Trial Results for the Cholesterol Blocker Zetia Have Not Been Revealed

Friday, February 15, 2008 by: Teri Lee Gruss
Tags: Zetia, health news, Natural News

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(NaturalNews) Has your doctor prescribed Zetia or the combination drug Vytorin to you to lower your total cholesterol or your LDL cholesterol? If so, you and your doctor should know that data from clinical trials designed to assess the effectiveness and safety of Zetia has yet to be published even though the FDA approved Zetia five years ago.

A recent report titled Data About Zetia Risks Was Not Fully Revealed by Alex Berenson appeared in the New York Times (NYT) during the busy week before Christmas, December 21, 2007.

Blocking Cholesterol

Zetia (ezetimibe), manufactured by Schering Plough, was approved by the FDA in 2002. According to the NYT article, it was approved after a 12 week clinical trial that involved 3,900 people. Vytorin, a combination drug containing Zetia and Zocor was approved by the FDA in July of 2004. Zocor is Merck's statin, simvastatin.

We have all seen the clever direct-to-consumer ads for Vytorin. The ads emphasize a genetic link to elevated cholesterol. In fact, familial hypercholesterolemia (HeFH) is a very rare disorder.

According to Merck, "Patients with this uncommon genetic condition usually have very high cholesterol levels. HeFH occurs in approximately 0.2 percent of the population".

Public Citizen's website Worstpills.org explains that Zetia works by "partially blocking the absorption of cholesterol in the intestine. It doesn't decrease the production of cholesterol by the liver and may actually increase the production of cholesterol".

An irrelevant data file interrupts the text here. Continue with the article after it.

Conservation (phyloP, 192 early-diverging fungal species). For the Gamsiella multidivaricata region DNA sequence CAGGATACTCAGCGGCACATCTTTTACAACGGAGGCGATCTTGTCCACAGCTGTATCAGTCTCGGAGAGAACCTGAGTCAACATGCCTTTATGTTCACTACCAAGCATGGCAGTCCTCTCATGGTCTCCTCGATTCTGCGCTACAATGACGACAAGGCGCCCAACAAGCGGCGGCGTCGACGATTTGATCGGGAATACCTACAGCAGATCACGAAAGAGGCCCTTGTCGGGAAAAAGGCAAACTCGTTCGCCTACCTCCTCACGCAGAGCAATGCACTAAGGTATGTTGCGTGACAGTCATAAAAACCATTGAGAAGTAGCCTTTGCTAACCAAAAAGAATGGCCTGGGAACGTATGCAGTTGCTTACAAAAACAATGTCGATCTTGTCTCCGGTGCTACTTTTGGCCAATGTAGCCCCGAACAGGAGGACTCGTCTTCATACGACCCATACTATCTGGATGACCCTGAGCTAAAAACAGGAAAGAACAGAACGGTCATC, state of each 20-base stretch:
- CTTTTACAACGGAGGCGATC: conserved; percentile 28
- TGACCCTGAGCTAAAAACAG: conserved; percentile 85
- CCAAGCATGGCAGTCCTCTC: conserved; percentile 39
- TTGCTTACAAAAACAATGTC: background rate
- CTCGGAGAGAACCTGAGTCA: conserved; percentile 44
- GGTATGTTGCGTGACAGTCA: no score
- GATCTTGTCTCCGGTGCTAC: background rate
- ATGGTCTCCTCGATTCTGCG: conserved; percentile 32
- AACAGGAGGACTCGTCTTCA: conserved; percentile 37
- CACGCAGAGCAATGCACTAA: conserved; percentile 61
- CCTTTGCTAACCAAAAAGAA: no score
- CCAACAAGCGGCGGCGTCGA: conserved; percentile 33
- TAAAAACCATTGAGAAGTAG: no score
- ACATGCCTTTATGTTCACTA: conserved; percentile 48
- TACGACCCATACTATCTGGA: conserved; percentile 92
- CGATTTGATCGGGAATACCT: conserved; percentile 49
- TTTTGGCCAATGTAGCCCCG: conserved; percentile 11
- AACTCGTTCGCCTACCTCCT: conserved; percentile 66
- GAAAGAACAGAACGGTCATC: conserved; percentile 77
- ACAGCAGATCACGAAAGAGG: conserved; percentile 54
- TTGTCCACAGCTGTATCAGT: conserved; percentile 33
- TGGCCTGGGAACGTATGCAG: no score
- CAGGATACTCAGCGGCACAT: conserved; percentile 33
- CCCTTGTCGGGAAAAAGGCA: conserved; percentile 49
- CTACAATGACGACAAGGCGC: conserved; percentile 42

Worstpills.org notes that Zetia was approved even though a FDA Pharmacology reviewer warned of serious safety issues with Zetia, both alone and combined with statins.

Worstpills.org says that "evidence for the treatment of elevated cholesterol is weak for people who do not have CVD [Cardiovascular Disease] particularly for those without hypertension, who do not smoke, are not obese, don't have a close family history of CVD or for those who have not already experienced a heart attack or stroke".

The ENHANCE Trial - Where's All the Data?

Mr. Berenson's NYT article notes that the ENHANCE clinical trial, designed to assess the efficacy (effectiveness) of Zetia ended in April of 2006, yet data of possible serious adverse effects remains unpublished.

According to a Merck press release, "The primary objective of the ENHANCE trial is to measure the change in the intima media thickness at three points of the carotid artery (the internal carotid, carotid bulb and the common carotid) at the beginning of the study and at two years".

Since its approval, Zetia has been prescribed to millions of Americans, a brisk seller with sales of about $5 billion in 2007 according to the NYT article.

Public Citizen's website worstpills.org has recommended that the public wait until October of 2009 before using Zetia. This is their "7 year rule", a recommendation designed to protect the public from unknown or unreported adverse side effects of drugs due to the short duration of many industry clinical trials and the FDA's approval of drugs.